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If yall arnt sick of this already lol
I have a 69 400 bored and stroked to a 461. High street performance cam in it. Engine has less than 5k miles on it. PO spent a huge amount of money on it. However I do not know the complete specs for it(bearing clearences etc.) Ive been running castrols 10w-40 in it for awhile now. But I recently did a complete gasket overhaul on it, leaky head gasket, and I was just curious about the type of oil yall would use during this situation. I understand the importance of zinc but since this isnt your average 400 I was curious.

Thanks for listening.
 

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If a flat tappet cam, then yes, keep the zddp coming. If roller cam, run whatever catches your fancy in a 10/30 or 10/40 weight. Some people like 15/40 but I am not one of those guys. The stuff is plenty thick during our cold spring and fall mornings. Keep in mind that I have recently gone through 2 flat tappet cams in 1,500 miles, so take my advice for what it is worth... :)

Here is a website that will learn you lots about oil...

- Bob is the Oil Guy
 

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I use Royal Purple oil in mine as the rest of the oil on the market is junk. They have taken all the good stuff out of the oil because of emissions so almost every oil company has jumped on the wagon not only for that but it saves them money to. If you have an older car that has a flat tappet cam you need to run the better blends form the companies that build the oils for our cars. If not you'll be doing just what I've done now. This is my 3 cam that went flat in 14 months because I was stubborn & used the reg. oil off the shelf. I now will only use the better blended oils for our cars. It may cost a bit more , but I'll tell you rebuilding an engine 3 times in 14 months isn't cheap either.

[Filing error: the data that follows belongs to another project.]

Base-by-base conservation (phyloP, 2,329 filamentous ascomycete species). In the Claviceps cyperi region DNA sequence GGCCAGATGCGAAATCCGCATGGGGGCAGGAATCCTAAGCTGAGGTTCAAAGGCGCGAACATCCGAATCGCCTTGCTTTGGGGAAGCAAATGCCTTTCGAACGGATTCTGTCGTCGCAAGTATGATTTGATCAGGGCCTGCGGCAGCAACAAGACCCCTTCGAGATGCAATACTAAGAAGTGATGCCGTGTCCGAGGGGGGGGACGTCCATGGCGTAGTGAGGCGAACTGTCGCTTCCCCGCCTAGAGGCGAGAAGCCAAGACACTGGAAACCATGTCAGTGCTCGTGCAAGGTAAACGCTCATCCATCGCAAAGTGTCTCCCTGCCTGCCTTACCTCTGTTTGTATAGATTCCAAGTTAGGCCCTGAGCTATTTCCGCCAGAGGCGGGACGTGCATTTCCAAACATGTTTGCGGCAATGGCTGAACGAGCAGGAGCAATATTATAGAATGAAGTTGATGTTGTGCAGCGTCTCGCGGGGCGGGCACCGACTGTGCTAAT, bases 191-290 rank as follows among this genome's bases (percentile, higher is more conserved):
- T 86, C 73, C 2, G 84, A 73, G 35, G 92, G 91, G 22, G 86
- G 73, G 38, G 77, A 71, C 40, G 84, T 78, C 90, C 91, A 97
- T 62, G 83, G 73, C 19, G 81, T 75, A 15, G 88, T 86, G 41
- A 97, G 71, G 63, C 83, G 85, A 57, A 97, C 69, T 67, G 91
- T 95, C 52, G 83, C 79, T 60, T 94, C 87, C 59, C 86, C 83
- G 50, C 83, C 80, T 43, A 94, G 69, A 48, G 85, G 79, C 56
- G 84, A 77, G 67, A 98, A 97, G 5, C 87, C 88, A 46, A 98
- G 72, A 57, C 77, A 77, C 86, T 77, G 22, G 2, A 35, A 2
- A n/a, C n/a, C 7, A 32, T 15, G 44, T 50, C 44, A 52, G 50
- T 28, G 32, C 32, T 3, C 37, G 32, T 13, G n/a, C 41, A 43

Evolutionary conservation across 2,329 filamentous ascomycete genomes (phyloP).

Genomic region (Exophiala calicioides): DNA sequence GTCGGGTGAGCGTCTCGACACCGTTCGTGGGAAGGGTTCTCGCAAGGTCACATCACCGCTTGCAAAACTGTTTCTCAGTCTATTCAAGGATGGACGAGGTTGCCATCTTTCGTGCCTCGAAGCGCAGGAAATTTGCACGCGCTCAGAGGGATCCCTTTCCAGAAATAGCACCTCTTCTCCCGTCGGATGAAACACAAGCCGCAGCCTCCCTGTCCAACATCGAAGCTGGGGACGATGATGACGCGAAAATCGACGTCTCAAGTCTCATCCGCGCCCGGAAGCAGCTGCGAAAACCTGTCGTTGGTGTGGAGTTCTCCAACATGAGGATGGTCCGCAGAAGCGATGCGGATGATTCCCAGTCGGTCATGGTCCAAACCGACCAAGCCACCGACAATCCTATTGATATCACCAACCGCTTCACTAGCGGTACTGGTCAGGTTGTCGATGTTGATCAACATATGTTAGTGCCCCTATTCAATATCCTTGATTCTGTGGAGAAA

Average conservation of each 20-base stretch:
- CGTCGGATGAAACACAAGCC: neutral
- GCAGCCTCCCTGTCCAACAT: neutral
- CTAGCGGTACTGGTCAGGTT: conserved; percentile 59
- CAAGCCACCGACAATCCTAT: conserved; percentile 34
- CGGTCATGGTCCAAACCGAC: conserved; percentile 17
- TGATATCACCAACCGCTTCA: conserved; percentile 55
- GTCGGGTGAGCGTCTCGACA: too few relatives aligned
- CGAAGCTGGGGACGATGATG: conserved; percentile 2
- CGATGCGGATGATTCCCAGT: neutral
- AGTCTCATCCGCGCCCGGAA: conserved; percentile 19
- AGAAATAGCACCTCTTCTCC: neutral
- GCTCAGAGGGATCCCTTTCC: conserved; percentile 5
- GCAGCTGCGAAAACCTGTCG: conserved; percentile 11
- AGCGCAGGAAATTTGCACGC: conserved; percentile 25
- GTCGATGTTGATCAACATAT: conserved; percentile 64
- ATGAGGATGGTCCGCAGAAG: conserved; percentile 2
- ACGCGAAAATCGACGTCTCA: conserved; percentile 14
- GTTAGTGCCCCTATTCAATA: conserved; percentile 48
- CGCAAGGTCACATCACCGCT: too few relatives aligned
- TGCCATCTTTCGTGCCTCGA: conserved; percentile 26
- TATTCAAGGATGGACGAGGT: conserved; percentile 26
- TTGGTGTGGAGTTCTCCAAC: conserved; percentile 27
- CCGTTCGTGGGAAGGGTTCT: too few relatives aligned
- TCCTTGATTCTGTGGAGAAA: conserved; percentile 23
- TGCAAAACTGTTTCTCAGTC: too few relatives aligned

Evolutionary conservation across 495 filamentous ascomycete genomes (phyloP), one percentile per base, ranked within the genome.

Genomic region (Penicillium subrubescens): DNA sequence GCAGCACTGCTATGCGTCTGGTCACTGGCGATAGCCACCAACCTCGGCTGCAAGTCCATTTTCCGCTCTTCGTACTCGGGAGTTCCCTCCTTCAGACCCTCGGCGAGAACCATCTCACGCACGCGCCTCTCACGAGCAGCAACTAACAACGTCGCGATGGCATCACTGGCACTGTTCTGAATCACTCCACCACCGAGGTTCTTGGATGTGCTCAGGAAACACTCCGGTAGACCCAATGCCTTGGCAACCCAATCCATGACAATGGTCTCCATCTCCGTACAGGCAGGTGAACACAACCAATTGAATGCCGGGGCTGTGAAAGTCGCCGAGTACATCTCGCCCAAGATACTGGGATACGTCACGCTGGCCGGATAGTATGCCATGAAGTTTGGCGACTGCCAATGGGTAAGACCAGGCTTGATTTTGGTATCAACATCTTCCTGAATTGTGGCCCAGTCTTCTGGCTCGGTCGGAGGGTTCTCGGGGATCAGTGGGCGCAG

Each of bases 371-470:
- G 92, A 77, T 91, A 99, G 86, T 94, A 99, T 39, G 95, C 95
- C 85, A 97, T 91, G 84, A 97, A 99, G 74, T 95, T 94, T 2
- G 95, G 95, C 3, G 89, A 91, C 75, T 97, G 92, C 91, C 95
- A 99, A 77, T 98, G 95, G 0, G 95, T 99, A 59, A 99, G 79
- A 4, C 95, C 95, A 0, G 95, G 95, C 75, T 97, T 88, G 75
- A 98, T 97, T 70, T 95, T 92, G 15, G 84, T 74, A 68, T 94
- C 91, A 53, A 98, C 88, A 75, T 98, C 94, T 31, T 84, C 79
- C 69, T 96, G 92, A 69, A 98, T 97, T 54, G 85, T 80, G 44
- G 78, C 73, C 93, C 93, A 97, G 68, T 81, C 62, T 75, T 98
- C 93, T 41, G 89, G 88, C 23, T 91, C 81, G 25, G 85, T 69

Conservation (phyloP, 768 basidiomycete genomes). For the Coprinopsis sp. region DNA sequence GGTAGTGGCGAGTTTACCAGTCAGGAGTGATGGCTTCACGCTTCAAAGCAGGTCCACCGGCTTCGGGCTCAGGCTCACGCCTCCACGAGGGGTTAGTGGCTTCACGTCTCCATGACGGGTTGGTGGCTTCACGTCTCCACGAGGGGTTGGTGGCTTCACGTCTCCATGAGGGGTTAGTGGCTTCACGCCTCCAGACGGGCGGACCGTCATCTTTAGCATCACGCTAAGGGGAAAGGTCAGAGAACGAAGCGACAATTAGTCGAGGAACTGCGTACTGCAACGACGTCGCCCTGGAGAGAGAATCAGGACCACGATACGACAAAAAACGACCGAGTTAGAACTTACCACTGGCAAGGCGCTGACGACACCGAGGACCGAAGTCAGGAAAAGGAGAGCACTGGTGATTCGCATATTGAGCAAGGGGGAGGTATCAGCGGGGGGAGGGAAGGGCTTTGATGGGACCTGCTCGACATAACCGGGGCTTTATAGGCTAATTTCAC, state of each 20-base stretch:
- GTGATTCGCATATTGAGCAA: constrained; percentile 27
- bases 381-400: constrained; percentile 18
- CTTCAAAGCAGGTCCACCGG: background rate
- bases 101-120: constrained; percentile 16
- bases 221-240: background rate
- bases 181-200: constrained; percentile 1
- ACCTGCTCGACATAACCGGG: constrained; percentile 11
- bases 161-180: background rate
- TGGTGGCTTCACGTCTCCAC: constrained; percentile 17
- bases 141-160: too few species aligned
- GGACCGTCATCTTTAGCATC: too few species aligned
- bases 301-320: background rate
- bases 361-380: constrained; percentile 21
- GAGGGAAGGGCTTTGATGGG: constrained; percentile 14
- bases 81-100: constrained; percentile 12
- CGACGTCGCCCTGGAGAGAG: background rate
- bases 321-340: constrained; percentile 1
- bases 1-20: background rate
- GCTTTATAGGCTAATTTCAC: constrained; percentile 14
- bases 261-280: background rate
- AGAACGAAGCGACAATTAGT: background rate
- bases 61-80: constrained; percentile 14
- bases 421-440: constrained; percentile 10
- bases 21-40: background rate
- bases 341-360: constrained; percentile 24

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I'm with Matt. But, that said, have been running Rotella since Kendall and Valvoline took the ZDDP out about 10 years ago. Both of my GTO's are flat tappet cams: the one in my '65 has 33 years and 50,000 miles of service, and the one in my '67 has 26 years and about 80,000 miles of service and neither have gone flat. But then, they are old, USA made cams, not off-shore junk.
 

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I use Rotella, have for years never had any oiling issues. I have heard of some guys claiming rear seal leaks with synthetic but I like to just give the seal a bit of attention when I install it. Still using rope seals in all of my engines and don't even remember the last time one leaked.
 

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I hope you guys know that Rotella took out the zzdp to about 18 months ago because of cost. About 18 months ago they pulled the zzdp out because of cast & because of the gov. cracking down on them about how much there oil was hurting the environment because of the additives in there oil. They pulled it out to make the powers to be go away & get out of there business. So using there oil no longer helps our engines , it's no better then the cheapest oils on the market any more. There was an artical about them taking it out in Car Craft about a year & a half ago.
 

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According to the MSDS data sheets on their site ZDDP was reduced but still in the finished blend. Never had a bearing issue using Shell Rottela